This is a picture of me in my office at home with two train sets. On the right you may see Newbury, built into the bookcase. Behind me, hung above the window, is not my usual painting, but SprocketBahN, a layout built into a picture frame. The layout is battery powered, and is programmed to take the small train up and down between the base station and the mountain station, with one trip every 25 minutes or so.
Take a look at it running:
The layout started in 2008 as a simple wood chassis. I had---and continue to have---difficulty making Wall MountaiN operate reliably. I thought a light-weight, hangable, less-steep version might fly, and would be a good technology exploration.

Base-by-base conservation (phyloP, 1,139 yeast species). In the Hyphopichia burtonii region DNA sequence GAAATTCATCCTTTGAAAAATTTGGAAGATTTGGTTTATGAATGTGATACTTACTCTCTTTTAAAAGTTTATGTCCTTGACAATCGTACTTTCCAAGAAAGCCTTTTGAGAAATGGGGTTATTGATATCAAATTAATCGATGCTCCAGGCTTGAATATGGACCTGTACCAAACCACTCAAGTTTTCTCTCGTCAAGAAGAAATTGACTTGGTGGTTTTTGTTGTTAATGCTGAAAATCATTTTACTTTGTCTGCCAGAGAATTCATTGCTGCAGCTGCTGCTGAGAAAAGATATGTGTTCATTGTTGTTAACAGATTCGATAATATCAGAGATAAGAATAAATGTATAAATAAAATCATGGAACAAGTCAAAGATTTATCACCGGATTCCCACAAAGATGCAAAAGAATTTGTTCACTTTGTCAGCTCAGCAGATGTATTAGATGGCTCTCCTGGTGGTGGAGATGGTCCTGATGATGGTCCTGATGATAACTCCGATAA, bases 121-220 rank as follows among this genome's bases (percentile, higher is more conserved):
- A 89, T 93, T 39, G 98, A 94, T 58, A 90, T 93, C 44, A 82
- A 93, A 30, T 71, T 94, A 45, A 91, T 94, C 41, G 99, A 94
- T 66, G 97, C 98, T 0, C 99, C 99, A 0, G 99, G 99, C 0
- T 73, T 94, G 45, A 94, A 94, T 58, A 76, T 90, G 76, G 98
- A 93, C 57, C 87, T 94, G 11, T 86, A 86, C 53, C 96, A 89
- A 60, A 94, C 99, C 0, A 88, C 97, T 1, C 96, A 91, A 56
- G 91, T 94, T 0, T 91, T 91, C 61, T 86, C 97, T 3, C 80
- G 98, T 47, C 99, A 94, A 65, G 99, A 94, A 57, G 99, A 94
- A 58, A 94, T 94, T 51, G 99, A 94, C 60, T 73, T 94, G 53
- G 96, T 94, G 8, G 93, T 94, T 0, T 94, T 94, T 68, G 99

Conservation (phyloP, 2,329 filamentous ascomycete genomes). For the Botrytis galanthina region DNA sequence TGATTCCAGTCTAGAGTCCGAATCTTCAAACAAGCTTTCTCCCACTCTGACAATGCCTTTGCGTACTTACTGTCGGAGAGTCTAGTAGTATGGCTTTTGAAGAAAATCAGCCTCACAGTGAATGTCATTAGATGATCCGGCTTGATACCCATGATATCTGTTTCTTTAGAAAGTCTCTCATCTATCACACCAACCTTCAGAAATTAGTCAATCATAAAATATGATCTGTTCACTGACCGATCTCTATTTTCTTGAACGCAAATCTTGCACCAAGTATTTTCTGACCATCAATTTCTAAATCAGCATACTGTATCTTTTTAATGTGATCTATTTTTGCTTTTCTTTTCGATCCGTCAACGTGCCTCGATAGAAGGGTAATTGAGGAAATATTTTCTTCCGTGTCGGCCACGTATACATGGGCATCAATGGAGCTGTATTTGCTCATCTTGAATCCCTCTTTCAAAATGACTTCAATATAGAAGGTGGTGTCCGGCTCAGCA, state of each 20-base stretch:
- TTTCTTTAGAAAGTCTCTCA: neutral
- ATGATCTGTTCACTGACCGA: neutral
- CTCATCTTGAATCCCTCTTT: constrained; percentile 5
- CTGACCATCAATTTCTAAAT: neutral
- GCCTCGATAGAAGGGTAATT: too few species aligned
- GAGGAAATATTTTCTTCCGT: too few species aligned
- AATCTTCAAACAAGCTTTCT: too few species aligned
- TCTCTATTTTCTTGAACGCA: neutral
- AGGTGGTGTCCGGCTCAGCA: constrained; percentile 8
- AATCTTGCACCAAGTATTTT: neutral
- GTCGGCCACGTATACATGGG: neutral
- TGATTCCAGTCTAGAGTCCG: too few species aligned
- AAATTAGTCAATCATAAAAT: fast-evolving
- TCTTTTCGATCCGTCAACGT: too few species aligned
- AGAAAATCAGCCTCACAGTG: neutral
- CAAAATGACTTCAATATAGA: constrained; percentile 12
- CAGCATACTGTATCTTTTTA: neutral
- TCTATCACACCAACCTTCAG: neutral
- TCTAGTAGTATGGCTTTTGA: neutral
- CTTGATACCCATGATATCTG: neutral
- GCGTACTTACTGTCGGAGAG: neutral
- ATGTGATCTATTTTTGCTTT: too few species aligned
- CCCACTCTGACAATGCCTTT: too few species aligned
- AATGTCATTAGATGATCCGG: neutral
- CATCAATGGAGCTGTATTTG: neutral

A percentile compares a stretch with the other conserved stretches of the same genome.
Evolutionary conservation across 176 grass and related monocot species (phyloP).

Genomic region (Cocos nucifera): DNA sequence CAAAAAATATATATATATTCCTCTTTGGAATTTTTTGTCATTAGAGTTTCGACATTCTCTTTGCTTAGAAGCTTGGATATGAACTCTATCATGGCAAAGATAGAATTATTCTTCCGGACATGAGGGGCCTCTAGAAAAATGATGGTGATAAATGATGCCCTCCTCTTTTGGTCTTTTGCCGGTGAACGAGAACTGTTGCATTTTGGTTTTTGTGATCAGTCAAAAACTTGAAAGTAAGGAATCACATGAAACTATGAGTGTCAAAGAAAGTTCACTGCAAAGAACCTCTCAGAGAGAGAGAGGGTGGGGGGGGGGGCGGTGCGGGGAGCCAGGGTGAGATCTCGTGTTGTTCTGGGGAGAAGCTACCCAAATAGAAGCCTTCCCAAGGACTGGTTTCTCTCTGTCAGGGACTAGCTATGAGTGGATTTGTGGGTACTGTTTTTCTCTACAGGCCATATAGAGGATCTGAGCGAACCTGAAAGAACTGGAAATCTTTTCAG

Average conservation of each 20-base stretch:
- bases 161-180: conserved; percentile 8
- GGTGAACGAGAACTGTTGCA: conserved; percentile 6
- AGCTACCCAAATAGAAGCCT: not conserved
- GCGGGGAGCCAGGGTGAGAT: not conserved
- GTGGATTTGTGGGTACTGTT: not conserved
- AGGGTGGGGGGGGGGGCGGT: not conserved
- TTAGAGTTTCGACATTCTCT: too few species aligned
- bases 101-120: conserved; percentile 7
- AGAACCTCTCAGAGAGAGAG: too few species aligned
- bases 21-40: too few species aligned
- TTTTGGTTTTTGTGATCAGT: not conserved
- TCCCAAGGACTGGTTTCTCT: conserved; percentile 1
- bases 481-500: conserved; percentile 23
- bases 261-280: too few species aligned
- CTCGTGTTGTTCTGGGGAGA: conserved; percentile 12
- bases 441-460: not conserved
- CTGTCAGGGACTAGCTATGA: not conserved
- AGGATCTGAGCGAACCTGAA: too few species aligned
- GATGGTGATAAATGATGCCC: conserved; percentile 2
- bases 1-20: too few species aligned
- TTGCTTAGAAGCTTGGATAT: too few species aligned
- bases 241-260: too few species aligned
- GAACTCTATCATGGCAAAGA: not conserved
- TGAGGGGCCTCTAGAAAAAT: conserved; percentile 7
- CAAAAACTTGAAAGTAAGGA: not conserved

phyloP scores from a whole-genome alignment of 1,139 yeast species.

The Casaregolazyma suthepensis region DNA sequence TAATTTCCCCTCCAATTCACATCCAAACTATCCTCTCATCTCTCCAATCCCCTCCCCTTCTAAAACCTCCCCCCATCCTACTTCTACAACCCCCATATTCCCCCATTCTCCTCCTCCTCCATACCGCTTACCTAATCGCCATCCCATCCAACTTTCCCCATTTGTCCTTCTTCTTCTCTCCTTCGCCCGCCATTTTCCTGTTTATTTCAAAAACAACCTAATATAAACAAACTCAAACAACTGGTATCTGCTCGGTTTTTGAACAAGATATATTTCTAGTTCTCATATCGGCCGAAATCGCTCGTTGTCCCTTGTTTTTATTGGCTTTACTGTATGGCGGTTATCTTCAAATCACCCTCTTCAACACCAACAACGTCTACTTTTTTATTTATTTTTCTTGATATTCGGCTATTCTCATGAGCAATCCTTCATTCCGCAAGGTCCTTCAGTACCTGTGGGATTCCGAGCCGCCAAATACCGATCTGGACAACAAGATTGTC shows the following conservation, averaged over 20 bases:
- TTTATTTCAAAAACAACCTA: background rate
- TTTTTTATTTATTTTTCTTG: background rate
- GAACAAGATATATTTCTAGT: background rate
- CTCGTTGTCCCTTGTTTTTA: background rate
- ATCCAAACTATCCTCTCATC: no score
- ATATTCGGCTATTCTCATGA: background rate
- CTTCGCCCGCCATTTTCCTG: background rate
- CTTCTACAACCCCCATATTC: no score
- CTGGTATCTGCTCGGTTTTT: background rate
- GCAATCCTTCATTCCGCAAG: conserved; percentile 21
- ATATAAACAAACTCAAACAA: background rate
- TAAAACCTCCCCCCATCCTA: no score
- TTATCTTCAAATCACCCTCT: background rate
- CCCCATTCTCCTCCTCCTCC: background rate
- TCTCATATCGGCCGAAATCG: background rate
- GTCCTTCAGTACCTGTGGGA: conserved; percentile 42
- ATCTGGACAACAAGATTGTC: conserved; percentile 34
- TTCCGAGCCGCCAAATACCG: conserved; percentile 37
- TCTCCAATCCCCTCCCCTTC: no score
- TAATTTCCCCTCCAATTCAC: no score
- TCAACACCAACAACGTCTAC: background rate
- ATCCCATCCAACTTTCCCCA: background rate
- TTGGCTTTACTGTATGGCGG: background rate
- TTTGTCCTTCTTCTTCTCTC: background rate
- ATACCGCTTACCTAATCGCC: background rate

There is a great deal of analysis of the Fleischmann rack rail system
and the problems making it work in my web page describing progress on
The track was carefully laid; I wanted it to sweep inward in the middle for a tunnel, and out at either end to make way for relief scenery. It also has to be joined very carefully, so as not to cause problems with the rack-rail. This is what a good join looks like:
Here is the computer controller and the battery holder. It uses a crystal-controlled
PIC micro, and runs on 8 AA batteries.
Here is the layout pictured front-on. There are three people in it, the monk, the station master and the rock climber. The frame is made of redheart timber, treated with Danish oil. It is 48" long, 11" high, and on average, 2" deep. The frame is 2.4" deep. The electronics uses current-sensing block detection, and DCC control is achieved with a PIC16F684 microcontroller driving a MOSFET bridge. The buildings are made by sawing through standard items from the Lyddle End range to leave thin facades. The peak gradient is about 25%, so I am not pushing the technology so hard as I do in Wall MountaiN!